Camelot For Kids Is Clean, But It's Also A Royal Bore

----------------------------------------------------------------- Movie review

X 1/2 "A Kid in King Arthur's Court," with Thomas Ian Nicholas, Joss Ackland, Art Malik, Ron Moody and Paloma Baeza. Directed by Michael Gottlieb, from a screenplay by Michael Part and Robert L. Levy. Alderwood, Aurora, Bay, Broadway Market, Everett Mall 4-10, Factoria, Issaquah 9, Lewis & Clark, Mountlake 9, Snohomish, SeaTac Mall, Valley Drive-In. "PG" - Parental guidance suggested; very mild violence. -----------------------------------------------------------------

There's been a lot of industry talk lately about the increase in the number of family-oriented movies being produced by the major studios. Whether responding to the pressures of Sen. Robert Dole or the profitable returns of family fare, Hollywood is boosting its output of "clean" entertainment at an historic rate.

Only a fool would protest, because the law of averages would dictate that among all of these new family films, a few gems like the recently revived "A Little Princess" will make their way to our screens. But it's just as true that quantity rarely equals quality - especially in Hollywood. If more family films means more films like "A Kid in King Arthur's Court," then we'd all be better off with a few more "NC-17" movies in the mix.

I'm delighted with Hollywood's efforts to clean up its act, but only if that suggests (pardon my idealism) an equal emphasis on the intelligence, literacy, long-term value and inventive inspiration of the movies themselves.

"A Kid in King Arthur's Court" is well-meaning, and its basic premise is perfectly sound. But it is also the antithesis of what a good family film should be. It is numbingly bland, homogenized and deflated by an utter lack of original wit or charm. Worst of all, it is subtly but conspicuously condescending to its target audience. For simple entertainment, you're likely to find more satisfaction in a TV commercial.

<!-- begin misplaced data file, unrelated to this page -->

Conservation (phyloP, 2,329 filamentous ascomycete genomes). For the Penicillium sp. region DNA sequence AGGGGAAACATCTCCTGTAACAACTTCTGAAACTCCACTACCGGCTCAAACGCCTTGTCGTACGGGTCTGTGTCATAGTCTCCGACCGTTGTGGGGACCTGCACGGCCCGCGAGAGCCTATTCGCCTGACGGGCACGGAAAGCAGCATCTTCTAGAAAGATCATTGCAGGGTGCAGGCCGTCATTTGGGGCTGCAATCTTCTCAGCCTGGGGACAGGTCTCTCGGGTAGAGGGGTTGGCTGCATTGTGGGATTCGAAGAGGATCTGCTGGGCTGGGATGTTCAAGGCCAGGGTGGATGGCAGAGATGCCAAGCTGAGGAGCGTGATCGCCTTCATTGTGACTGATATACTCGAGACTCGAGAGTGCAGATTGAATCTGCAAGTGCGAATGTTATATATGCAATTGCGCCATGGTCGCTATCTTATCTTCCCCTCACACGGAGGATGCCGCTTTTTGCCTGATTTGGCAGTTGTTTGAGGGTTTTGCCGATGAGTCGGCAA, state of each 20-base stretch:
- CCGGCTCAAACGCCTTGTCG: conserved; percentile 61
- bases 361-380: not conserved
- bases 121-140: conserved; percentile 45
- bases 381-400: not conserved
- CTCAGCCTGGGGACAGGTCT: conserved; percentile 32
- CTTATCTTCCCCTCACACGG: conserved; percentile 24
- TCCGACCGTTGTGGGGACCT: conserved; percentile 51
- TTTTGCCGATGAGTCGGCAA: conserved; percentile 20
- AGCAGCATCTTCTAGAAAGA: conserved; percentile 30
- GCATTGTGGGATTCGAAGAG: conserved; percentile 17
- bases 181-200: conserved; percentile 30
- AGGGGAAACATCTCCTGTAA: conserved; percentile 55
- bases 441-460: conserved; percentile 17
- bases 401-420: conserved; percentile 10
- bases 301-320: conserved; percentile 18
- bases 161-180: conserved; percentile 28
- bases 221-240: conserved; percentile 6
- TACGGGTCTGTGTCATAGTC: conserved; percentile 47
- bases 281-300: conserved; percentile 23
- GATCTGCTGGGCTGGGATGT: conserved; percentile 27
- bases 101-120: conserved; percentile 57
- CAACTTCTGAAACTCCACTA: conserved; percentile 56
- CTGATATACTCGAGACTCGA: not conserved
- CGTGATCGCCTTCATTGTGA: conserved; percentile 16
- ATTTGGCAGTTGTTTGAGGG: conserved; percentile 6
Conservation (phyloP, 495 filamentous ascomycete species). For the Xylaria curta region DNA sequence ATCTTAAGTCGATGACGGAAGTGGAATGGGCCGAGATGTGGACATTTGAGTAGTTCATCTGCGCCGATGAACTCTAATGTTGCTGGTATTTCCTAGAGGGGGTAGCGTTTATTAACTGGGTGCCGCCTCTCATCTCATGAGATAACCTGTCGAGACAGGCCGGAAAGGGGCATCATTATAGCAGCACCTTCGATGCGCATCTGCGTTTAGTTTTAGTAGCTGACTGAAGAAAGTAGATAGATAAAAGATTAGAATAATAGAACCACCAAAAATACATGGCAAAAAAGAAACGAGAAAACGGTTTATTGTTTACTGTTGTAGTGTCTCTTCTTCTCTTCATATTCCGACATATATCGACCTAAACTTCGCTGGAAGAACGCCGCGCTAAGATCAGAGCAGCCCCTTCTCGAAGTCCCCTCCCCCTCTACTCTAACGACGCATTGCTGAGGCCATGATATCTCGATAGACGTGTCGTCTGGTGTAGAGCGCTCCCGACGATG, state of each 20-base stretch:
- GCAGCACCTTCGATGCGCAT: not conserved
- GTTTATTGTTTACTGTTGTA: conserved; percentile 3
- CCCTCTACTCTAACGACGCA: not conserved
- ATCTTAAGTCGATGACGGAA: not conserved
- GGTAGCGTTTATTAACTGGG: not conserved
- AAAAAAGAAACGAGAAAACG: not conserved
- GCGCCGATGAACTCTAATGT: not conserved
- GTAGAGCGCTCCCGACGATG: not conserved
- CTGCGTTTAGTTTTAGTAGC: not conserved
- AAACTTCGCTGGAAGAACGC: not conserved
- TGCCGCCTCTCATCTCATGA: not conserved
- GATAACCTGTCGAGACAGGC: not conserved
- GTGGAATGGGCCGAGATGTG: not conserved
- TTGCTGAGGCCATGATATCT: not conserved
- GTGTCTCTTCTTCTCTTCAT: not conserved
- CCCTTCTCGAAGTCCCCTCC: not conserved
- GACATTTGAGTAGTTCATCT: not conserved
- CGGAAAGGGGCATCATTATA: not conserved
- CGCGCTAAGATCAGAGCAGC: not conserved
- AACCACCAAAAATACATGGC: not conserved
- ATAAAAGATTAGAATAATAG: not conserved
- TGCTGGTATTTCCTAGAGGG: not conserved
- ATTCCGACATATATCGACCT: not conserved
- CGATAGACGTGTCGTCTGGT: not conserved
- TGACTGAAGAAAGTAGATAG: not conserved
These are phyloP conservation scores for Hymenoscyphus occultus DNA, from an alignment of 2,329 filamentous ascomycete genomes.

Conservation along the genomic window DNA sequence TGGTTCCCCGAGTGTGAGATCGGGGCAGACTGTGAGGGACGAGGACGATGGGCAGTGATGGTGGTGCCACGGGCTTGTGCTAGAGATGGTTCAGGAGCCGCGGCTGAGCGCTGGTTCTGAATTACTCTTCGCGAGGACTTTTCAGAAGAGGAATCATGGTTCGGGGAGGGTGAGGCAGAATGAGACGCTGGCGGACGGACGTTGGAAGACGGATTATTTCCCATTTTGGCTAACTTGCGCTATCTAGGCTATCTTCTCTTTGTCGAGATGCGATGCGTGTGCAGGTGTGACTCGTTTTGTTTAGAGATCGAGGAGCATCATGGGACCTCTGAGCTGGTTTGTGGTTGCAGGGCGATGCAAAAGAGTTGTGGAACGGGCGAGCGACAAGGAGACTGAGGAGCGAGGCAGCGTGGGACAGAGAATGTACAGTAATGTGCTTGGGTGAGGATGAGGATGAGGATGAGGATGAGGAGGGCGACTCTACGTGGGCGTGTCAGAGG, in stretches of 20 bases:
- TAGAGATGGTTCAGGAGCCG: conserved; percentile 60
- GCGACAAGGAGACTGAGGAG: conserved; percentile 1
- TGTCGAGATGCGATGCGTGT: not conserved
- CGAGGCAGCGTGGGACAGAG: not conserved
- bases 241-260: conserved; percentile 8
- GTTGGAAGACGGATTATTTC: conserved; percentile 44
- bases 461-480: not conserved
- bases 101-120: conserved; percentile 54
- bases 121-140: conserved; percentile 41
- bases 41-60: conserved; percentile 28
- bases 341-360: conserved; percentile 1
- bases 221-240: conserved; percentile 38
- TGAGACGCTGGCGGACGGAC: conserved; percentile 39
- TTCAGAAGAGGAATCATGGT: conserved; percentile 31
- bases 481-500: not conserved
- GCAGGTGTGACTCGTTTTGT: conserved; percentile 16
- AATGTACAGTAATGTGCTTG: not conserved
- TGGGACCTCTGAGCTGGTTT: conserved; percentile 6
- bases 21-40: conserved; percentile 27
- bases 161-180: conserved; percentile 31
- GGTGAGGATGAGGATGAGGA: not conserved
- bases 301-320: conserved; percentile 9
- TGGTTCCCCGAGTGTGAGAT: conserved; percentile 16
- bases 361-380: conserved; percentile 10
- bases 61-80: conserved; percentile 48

Camelot has seen better days. King Arthur (Joss Ackland) is old and ineffectual, and he's losing his power to the scheming Lord Belasco (Art Malik), a disloyal subject who is undermining the king with a sinister campaign to seize control. In an effort to boost the king's fading glory, the long-deceased Merlin (the always enjoyable Ron Moody) - now working his magic as a jovial spirit in a water well - conjures up a brave knight to confront Belasco and restore Camelot's legendary stature.

But Merlin's made a slight mistake. The brave knight he's summoned to 12th-century England is Calvin Fuller (Thomas Ian Nicholas), a 14-year-old Little Leaguer from present-day Redesa, Calif., who's not exactly blessed in the courage department. Luckily, he's won the affection of Princess Katey (Paloma Baeza), who gently boosts his confidence as a knight in training.

You can guess the rest, which is part of the problem. The movie plays out with the inevitability of falling dominoes, focused on the minimal appeal of Nicholas, a juvenile actor who was equally boring in "Rookie of the Year." Director Michael Gottlieb's previous credits include "Mannequin" and "Mr. Nanny," and "A Kid in King Arthur's Court" further demonstrates his established lack of ingenuity.

Saddled with a script full of lifeless, mock-clever ideas (such as having the local blacksmith make a pair of Rollerblades), Gottlieb can only do his best to mollify his audience with a few fleeting hints of the movie's untapped potential.

When it comes to family entertainment from Hollywood, "more" clearly bears little resemblance to "better."